US-Palestine not on talking terms, but spokespersons take to Twitter to continue dialogue on Israel conflict

Washington: The United States and the Palestinian Authority are not officially on talking terms, but President Donald Trump's administration has found a way to communicate nonetheless — Twitter.

Jason Greenblatt, the Twitter-loving US leader's special representative for international negotiations, has taken to social media over several days in an indirect, if also plainly visible, dialogue with the Palestinian leadership.

Greenblatt and Jared Kushner, Trump's son-in-law and adviser, have been handed the herculean task of coming up with a plan for peace between Israel and the Palestinians after decades of failed initiatives.

The pair has been discreet, managing against the odds to avoid leaks of upcoming proposals. But their task is complicated as Palestinian president Mahmud Abbas cut off talks with the administration in 2017 after Trump made the landmark decision of recognising Jerusalem as the capital of Israel.

US-Palestine not on talking terms, but spokespersons take to Twitter to continue dialogue on Israel conflict

Representational image. AP

In his latest tweets on Wednesday, Greenblatt responded to Abbas spokesman Nabil Abu Rudeineh who warned that no peace was possible without the Palestinian people's assent.

"Well, Mr. Nabil, we agree on something — there is no peace without an agreement. We are working hard on that. You're doing nothing," Greenblatt tweeted. "You can't claim to want peace and also try to sabotage the potential for an agreement. It can't go both ways."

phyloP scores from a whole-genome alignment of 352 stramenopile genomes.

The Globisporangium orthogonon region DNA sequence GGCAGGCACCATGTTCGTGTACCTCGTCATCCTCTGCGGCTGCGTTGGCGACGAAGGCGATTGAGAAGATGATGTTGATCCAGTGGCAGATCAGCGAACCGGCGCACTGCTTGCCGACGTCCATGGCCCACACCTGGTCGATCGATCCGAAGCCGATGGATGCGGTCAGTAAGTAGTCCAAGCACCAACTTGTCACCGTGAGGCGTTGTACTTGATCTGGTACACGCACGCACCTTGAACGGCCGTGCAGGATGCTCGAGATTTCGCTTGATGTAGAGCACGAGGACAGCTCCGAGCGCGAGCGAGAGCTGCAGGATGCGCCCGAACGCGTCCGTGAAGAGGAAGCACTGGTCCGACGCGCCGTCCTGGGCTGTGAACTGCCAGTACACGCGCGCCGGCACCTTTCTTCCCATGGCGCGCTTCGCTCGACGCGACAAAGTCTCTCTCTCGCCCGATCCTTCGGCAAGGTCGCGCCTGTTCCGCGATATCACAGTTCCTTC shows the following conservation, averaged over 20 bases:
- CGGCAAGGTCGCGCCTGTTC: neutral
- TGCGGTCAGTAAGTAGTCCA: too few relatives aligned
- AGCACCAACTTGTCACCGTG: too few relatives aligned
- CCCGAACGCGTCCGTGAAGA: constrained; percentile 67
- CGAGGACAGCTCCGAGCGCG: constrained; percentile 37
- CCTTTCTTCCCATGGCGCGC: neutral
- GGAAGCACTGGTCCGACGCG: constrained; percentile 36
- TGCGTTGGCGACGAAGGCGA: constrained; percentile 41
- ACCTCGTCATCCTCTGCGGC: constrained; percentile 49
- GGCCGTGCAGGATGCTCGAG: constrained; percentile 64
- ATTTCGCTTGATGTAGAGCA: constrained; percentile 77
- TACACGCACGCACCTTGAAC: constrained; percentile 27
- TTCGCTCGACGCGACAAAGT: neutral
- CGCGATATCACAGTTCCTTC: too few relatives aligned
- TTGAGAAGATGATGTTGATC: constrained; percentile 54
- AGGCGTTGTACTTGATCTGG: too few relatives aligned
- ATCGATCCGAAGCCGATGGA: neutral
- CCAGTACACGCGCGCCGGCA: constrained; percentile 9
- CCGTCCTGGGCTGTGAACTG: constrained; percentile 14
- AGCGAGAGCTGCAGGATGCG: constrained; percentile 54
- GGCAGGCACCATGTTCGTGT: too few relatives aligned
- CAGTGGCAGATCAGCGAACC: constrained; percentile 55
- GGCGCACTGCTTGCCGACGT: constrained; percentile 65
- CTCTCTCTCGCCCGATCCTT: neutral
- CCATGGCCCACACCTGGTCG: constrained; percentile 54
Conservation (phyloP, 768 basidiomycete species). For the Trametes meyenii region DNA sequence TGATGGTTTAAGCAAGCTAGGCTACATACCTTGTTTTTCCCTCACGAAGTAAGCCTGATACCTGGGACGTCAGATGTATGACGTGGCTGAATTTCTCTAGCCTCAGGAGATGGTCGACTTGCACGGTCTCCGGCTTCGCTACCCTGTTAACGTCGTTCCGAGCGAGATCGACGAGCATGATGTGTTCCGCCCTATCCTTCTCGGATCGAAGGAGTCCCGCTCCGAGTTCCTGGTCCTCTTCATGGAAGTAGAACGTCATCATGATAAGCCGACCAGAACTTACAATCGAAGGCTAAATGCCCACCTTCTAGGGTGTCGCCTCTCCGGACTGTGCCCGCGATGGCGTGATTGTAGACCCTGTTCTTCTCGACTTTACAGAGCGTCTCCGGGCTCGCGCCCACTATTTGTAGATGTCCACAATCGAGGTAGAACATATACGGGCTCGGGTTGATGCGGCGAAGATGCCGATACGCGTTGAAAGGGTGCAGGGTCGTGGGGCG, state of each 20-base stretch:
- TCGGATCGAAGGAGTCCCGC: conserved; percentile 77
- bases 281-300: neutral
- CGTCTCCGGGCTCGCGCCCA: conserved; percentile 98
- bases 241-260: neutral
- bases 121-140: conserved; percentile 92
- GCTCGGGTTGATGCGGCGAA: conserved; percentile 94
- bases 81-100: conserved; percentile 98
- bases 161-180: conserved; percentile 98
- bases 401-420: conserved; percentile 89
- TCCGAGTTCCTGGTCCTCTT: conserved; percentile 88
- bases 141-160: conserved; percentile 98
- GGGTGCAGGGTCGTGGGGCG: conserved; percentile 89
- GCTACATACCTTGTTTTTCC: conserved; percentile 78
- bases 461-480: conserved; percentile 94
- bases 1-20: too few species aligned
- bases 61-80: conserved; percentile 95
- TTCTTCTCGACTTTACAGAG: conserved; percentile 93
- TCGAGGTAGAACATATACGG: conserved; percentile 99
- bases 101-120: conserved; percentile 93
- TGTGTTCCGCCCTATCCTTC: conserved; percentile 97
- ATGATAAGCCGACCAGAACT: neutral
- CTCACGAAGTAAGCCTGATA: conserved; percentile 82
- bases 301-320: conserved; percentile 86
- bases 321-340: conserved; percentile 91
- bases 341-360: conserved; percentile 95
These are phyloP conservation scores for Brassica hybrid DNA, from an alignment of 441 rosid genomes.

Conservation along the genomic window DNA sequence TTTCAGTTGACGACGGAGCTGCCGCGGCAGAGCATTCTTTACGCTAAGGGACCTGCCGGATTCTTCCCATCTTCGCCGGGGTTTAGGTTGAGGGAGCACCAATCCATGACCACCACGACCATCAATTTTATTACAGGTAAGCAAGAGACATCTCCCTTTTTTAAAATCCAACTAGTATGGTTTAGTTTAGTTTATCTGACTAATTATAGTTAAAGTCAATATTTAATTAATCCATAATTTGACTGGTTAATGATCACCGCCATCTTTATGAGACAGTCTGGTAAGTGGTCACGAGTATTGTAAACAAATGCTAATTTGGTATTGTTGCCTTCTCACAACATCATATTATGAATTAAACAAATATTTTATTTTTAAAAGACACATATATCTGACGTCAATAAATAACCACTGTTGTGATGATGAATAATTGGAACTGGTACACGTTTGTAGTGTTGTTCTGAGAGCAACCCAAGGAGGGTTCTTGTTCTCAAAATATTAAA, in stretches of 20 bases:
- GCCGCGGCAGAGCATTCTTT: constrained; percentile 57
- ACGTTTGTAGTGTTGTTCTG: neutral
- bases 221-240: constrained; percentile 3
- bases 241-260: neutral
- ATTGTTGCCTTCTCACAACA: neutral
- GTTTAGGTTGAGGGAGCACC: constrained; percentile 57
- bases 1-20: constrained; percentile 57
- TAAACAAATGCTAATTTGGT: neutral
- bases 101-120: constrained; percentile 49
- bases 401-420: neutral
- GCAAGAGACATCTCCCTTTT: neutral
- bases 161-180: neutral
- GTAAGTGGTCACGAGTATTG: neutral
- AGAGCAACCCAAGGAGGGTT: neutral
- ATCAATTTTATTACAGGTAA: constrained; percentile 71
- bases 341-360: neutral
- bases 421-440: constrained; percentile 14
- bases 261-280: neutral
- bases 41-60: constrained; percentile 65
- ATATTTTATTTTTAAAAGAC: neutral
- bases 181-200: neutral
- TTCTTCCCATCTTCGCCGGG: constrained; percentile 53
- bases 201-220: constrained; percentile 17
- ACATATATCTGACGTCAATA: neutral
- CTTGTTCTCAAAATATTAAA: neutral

Greenblatt in recent days has also gone on Twitter to reply to Palestinian Liberation Organisation secretary general Saeb Erekat and fellow senior figure Hanan Ashrawi, often addressing them by their first names on issues ranging from Israeli settlements to US assistance to the status of Jerusalem, the holy city for the three major monotheistic faiths that Palestinians also want as their capital.

"Who says the US and the PA aren't talking? The only difference now is that we are speaking about these matters in public via Twitter so the public can understand everyone's positions. Transparency is better for all," he tweeted.

The strategy is similar to that of Trump, who has embraced Twitter as a way to speak without the filter of critical media or cautious aides.

When Ashrawi criticised Greenblatt for seeking the "gratification of a tweet" over "serious engagement," the Trump aide said he was happy to speak.

"I'm happy to meet anytime — you, Saeb and all your colleagues are ALWAYS welcome to visit me at the @WhiteHouse to speak in person," he tweeted.

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Updated Date: Feb 07, 2019 09:29:30 IST

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